Gardening is a growing hobby, even for the millennial generation. But unfortunately, there’s a lot of patience and time that goes into gardening, and it’s very easy to mess up the process somewhere along the way.
Even though it’s a tough hobby to keep up, there are a lot of great reasons to have a garden, and it’s not surprising that people love gardening so much. But before you start making a concerted effort towards the wonderful world of horticulture, there are some important tips that you should live by before having a garden at home.
Establish an Idea
Is your garden going to be an herb garden, a flower garden, or a vegetable garden?
If you want to grow flowers, do you fancy annuals, which need to be replanted every year, but provide color all summer long? Or do you love perennials, which usually have a shorter blossom time but come back every year?
Obviously, you can mix-and-match as well. It’s your garden, and you can create it however you’d like. But it’s nice to have a theme that you can stick to for years to come.
Choose a Prime Location
Nearly all flowers and vegetables need approximately six hours of exposure to sunlight per day. Spend a full day in your ideal spot before you plant your garden and observe how the sunlight moves across the area. It might get more or less sunlight than you originally anticipated.
Do You Have to Dig?
If necessary, digging can help loosen your soil so roots can penetrate a lot easier. On the other hand, digging when the soil is too dry or too wet can destroy its structure.
Only dig when you see that your soil is moist enough to create a loose marble in your fist but also dry enough to break apart when dropped.
Remember that whatever garden you choose, you’ll have to turn the soil once a year, particularly in the spring before your flowers come into full bloom.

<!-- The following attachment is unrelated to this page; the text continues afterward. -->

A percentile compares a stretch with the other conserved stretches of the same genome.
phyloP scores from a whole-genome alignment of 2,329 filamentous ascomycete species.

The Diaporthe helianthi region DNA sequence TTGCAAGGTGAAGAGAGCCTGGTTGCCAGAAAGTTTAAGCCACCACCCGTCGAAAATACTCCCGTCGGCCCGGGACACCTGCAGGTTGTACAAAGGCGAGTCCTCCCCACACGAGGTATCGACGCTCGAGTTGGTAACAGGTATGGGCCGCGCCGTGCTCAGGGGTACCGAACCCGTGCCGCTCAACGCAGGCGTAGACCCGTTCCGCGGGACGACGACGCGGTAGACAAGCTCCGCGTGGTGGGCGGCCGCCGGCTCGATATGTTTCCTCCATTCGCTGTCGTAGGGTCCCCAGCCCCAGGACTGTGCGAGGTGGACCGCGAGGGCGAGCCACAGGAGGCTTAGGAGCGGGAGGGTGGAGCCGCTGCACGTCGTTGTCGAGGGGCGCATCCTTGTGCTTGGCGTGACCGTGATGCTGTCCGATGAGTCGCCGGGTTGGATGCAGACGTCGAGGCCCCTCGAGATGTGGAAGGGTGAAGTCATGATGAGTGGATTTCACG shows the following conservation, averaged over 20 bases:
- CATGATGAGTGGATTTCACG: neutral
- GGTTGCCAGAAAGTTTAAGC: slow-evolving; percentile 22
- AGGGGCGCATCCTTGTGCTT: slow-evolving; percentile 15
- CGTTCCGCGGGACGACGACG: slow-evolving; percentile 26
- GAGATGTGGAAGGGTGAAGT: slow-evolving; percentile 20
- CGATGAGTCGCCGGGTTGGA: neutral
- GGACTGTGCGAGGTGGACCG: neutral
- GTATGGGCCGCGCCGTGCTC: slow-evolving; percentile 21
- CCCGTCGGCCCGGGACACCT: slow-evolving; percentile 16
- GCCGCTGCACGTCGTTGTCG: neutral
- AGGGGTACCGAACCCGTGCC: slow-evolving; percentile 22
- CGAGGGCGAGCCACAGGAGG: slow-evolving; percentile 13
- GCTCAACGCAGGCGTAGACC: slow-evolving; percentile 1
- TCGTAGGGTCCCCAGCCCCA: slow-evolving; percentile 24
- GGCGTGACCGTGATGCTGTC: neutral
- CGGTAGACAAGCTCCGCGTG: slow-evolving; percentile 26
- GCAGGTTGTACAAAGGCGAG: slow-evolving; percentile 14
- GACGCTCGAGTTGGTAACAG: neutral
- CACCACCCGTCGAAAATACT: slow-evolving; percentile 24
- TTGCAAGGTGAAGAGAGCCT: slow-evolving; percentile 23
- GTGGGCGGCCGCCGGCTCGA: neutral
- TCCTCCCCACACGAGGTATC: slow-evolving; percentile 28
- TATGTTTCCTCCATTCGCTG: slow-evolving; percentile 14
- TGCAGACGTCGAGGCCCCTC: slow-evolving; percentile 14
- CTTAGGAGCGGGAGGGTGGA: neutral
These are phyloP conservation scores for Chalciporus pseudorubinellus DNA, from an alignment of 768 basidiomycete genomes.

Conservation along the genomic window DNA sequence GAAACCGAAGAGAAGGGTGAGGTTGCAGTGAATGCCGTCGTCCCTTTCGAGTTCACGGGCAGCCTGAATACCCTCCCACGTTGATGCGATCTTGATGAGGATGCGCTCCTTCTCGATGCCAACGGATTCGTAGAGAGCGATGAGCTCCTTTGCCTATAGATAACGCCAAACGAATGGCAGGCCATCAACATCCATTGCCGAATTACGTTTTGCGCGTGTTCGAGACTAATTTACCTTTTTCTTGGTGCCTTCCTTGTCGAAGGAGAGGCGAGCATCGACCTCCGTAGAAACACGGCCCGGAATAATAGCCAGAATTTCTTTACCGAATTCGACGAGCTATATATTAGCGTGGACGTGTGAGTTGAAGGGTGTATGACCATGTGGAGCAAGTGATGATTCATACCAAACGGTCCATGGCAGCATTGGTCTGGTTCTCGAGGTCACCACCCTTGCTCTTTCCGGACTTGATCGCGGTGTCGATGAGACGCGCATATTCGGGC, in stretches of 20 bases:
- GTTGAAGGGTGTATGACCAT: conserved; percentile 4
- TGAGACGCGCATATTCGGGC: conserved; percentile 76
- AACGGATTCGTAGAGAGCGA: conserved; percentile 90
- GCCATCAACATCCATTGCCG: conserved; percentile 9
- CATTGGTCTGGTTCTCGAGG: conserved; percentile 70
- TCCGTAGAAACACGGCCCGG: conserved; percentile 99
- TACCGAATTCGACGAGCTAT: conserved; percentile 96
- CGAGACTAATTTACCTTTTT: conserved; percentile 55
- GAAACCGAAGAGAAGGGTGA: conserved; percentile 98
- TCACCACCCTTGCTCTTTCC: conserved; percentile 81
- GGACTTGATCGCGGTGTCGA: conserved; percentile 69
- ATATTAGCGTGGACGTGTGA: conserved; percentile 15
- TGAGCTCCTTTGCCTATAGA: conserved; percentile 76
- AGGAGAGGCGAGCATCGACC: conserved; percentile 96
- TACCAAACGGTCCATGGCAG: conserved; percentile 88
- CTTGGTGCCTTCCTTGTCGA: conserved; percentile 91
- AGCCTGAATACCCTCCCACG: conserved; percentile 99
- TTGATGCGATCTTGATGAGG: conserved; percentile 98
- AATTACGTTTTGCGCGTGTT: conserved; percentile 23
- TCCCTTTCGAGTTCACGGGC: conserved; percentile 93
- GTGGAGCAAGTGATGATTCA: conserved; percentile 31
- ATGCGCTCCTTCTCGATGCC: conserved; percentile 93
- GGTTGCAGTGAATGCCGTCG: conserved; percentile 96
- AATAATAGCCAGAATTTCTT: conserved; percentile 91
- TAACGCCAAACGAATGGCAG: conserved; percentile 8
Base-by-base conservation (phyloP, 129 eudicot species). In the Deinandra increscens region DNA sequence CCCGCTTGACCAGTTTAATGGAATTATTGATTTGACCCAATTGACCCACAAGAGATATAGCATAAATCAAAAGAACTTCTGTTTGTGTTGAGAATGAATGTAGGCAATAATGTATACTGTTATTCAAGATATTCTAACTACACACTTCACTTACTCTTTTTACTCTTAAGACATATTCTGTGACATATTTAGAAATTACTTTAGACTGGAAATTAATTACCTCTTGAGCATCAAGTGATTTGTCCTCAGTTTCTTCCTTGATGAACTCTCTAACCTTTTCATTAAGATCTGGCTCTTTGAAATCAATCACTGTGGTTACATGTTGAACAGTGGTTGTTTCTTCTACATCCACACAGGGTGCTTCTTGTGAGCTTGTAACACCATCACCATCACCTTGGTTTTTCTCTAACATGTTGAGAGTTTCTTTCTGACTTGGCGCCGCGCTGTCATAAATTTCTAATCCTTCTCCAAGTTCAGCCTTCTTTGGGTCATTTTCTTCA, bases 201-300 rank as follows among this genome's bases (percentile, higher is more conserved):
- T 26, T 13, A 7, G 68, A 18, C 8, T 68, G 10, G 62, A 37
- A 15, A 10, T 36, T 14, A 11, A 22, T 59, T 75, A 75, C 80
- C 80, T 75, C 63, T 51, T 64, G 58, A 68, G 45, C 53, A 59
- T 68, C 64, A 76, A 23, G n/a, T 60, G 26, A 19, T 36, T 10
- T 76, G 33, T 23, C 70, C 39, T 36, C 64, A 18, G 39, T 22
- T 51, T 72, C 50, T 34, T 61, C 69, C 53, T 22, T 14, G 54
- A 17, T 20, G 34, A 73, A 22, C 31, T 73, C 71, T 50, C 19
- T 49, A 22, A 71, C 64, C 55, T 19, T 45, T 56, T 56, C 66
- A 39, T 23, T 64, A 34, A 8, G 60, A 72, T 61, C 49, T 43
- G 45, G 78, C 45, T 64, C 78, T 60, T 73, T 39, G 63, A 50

Choose Your Plants Carefully
Some people pour through catalogs for months doing research while some people go to the garden shop and purchase whatever seems to fit in their garden. Either method works just fine as long as you pick plants which adapt well to your soil, your climate, and the amount of sunlight visible in your garden.
The internet is also a phenomenal resource, and below is a short resource on some of the flowers you may want in your garden to get started.
Annuals: marigolds, cosmos, geraniums, impatiens, zinnias, calendula, and sunflowers, and
Perennials: black-eyed Susans, Russian sage, purple coneflowers, lamb’s-ears, daylilies, phlox, and pansies
Vegetables: tomatoes, lettuce, cucumbers, and peppers
Putting Plants In The Ground
Some plants like kale and pansies can tolerate cold temperature, so they can be planted during autumn or during late winter.
On the other hand, nearly all annual flowers can’t tolerate the cold, so it is best not to plant them until the later spring.
Some plants, like sunflowers and lettuce, are easy to raise from seed. You can plant them directly in your garden. Be certain to read the seed pack for knowledge about the time to plant, how deep you need to plant, and how far apart those plants should be from other seeds.
The Benefits of Water
Seedlings must never dry out, so remember to water them daily while they are in the exponential growth phase. New transplants also demand regular watering every other day until their roots become settled.
Protect Your Plants From Invaders
One of the biggest challenges for your garden will be keeping pests, weeds, and diseases out of your garden. To a certain degree, weeds are unavoidable, and they’re relatively harmless as long as these weeds don’t start choking out your plants.
You’ll have to do some regular weeding in your garden if you want to ensure success, and you’ll probably want to invest in some weed killers to stop them from getting out of your control. Remember that it’s easier to remove weeds from your garden when your soil is wet.